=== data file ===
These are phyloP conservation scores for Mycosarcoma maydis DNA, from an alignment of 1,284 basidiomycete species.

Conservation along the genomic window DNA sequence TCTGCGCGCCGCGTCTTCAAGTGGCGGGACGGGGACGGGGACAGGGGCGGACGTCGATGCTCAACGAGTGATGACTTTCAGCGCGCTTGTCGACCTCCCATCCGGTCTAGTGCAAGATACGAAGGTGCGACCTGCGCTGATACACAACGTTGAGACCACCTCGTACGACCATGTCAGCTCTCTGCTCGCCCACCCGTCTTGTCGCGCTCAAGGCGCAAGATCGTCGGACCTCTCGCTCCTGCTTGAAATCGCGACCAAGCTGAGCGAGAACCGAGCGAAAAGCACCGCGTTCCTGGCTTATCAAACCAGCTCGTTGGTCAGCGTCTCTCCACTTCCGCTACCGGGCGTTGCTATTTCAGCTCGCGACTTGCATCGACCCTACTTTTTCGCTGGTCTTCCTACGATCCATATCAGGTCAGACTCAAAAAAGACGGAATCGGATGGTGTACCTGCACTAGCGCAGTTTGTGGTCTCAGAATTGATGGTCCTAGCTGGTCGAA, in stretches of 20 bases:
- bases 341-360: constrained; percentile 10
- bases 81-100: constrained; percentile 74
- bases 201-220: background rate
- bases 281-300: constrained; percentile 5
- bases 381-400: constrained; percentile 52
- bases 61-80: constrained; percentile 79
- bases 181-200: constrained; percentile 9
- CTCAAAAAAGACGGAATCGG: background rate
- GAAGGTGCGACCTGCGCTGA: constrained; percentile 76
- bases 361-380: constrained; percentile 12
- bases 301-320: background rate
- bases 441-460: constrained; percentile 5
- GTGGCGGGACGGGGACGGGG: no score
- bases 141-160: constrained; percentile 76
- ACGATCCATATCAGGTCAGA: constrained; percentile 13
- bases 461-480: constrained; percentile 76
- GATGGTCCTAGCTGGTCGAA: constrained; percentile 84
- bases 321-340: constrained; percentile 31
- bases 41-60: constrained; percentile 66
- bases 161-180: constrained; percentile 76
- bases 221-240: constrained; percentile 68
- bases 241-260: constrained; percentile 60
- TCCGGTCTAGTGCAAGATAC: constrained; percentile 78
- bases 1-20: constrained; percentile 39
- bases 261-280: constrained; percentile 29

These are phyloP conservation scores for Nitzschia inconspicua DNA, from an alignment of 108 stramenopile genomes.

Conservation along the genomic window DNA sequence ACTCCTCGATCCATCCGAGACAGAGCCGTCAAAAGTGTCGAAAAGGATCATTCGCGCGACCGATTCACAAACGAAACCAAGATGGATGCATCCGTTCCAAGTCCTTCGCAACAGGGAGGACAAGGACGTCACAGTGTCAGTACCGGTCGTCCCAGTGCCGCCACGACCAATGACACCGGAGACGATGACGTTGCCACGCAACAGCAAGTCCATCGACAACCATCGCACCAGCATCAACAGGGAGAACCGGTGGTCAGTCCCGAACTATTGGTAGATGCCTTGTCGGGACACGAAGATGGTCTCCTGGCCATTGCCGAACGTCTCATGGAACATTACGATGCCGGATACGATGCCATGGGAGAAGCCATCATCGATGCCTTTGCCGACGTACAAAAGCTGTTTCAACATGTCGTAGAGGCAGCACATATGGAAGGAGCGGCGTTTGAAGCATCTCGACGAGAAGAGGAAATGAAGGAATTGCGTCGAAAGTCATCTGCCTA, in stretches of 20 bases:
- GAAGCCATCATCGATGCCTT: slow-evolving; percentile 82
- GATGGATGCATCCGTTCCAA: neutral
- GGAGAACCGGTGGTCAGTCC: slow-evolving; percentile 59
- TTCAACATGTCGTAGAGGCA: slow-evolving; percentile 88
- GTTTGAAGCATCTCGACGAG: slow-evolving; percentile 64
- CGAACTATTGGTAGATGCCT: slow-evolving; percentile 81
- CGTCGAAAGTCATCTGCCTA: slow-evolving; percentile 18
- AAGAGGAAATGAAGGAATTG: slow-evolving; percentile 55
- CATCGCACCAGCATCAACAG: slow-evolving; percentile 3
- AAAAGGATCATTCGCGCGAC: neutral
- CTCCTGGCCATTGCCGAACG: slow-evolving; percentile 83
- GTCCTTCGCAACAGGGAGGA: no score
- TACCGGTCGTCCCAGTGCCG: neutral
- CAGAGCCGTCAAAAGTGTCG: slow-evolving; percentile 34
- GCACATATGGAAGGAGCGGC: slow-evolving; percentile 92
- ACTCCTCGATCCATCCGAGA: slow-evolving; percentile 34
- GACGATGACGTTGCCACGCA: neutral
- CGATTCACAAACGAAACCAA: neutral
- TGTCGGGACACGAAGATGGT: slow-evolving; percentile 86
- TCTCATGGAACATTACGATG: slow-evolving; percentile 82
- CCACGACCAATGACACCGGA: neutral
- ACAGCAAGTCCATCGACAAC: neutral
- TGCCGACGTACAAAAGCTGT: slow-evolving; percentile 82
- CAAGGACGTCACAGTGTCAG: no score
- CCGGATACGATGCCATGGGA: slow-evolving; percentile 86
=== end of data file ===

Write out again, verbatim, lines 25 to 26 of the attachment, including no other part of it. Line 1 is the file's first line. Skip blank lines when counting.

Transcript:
- TCCGGTCTAGTGCAAGATAC: constrained; percentile 78
- bases 1-20: constrained; percentile 39